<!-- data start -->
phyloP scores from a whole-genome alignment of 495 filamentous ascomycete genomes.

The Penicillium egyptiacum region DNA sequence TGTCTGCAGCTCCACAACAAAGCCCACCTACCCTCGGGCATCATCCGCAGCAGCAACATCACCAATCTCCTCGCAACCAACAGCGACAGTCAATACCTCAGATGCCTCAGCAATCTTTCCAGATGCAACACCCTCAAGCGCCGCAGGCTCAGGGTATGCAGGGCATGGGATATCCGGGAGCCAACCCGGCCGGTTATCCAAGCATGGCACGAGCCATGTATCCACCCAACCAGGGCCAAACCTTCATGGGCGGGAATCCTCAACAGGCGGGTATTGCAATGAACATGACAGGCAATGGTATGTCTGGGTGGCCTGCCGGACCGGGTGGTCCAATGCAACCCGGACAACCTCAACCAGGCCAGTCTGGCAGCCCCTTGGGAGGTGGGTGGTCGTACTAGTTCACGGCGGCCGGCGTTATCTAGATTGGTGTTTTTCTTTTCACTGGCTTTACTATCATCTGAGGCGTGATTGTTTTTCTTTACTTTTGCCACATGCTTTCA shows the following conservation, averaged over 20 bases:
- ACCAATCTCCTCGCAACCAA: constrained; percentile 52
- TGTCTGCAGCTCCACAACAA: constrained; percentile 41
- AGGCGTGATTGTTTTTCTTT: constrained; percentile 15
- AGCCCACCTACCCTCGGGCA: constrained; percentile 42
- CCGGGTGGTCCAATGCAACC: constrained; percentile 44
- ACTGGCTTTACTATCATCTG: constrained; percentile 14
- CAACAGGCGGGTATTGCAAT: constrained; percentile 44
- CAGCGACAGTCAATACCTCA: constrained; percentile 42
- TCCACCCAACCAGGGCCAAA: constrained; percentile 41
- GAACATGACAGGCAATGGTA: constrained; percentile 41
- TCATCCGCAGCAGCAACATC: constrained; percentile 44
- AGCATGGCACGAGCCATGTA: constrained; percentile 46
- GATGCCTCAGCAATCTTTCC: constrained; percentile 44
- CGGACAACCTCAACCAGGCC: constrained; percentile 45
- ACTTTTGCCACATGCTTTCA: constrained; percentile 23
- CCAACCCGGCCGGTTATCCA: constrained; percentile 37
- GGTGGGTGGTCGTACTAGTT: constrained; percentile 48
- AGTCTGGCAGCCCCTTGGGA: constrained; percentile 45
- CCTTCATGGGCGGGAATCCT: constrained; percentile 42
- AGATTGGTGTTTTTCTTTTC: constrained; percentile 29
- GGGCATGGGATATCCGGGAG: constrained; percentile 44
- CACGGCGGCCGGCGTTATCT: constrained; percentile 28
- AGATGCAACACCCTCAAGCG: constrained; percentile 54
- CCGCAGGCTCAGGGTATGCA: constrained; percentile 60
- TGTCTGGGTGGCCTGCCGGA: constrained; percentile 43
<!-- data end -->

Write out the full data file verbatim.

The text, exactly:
phyloP scores from a whole-genome alignment of 495 filamentous ascomycete genomes.

The Penicillium egyptiacum region DNA sequence TGTCTGCAGCTCCACAACAAAGCCCACCTACCCTCGGGCATCATCCGCAGCAGCAACATCACCAATCTCCTCGCAACCAACAGCGACAGTCAATACCTCAGATGCCTCAGCAATCTTTCCAGATGCAACACCCTCAAGCGCCGCAGGCTCAGGGTATGCAGGGCATGGGATATCCGGGAGCCAACCCGGCCGGTTATCCAAGCATGGCACGAGCCATGTATCCACCCAACCAGGGCCAAACCTTCATGGGCGGGAATCCTCAACAGGCGGGTATTGCAATGAACATGACAGGCAATGGTATGTCTGGGTGGCCTGCCGGACCGGGTGGTCCAATGCAACCCGGACAACCTCAACCAGGCCAGTCTGGCAGCCCCTTGGGAGGTGGGTGGTCGTACTAGTTCACGGCGGCCGGCGTTATCTAGATTGGTGTTTTTCTTTTCACTGGCTTTACTATCATCTGAGGCGTGATTGTTTTTCTTTACTTTTGCCACATGCTTTCA shows the following conservation, averaged over 20 bases:
- ACCAATCTCCTCGCAACCAA: constrained; percentile 52
- TGTCTGCAGCTCCACAACAA: constrained; percentile 41
- AGGCGTGATTGTTTTTCTTT: constrained; percentile 15
- AGCCCACCTACCCTCGGGCA: constrained; percentile 42
- CCGGGTGGTCCAATGCAACC: constrained; percentile 44
- ACTGGCTTTACTATCATCTG: constrained; percentile 14
- CAACAGGCGGGTATTGCAAT: constrained; percentile 44
- CAGCGACAGTCAATACCTCA: constrained; percentile 42
- TCCACCCAACCAGGGCCAAA: constrained; percentile 41
- GAACATGACAGGCAATGGTA: constrained; percentile 41
- TCATCCGCAGCAGCAACATC: constrained; percentile 44
- AGCATGGCACGAGCCATGTA: constrained; percentile 46
- GATGCCTCAGCAATCTTTCC: constrained; percentile 44
- CGGACAACCTCAACCAGGCC: constrained; percentile 45
- ACTTTTGCCACATGCTTTCA: constrained; percentile 23
- CCAACCCGGCCGGTTATCCA: constrained; percentile 37
- GGTGGGTGGTCGTACTAGTT: constrained; percentile 48
- AGTCTGGCAGCCCCTTGGGA: constrained; percentile 45
- CCTTCATGGGCGGGAATCCT: constrained; percentile 42
- AGATTGGTGTTTTTCTTTTC: constrained; percentile 29
- GGGCATGGGATATCCGGGAG: constrained; percentile 44
- CACGGCGGCCGGCGTTATCT: constrained; percentile 28
- AGATGCAACACCCTCAAGCG: constrained; percentile 54
- CCGCAGGCTCAGGGTATGCA: constrained; percentile 60
- TGTCTGGGTGGCCTGCCGGA: constrained; percentile 43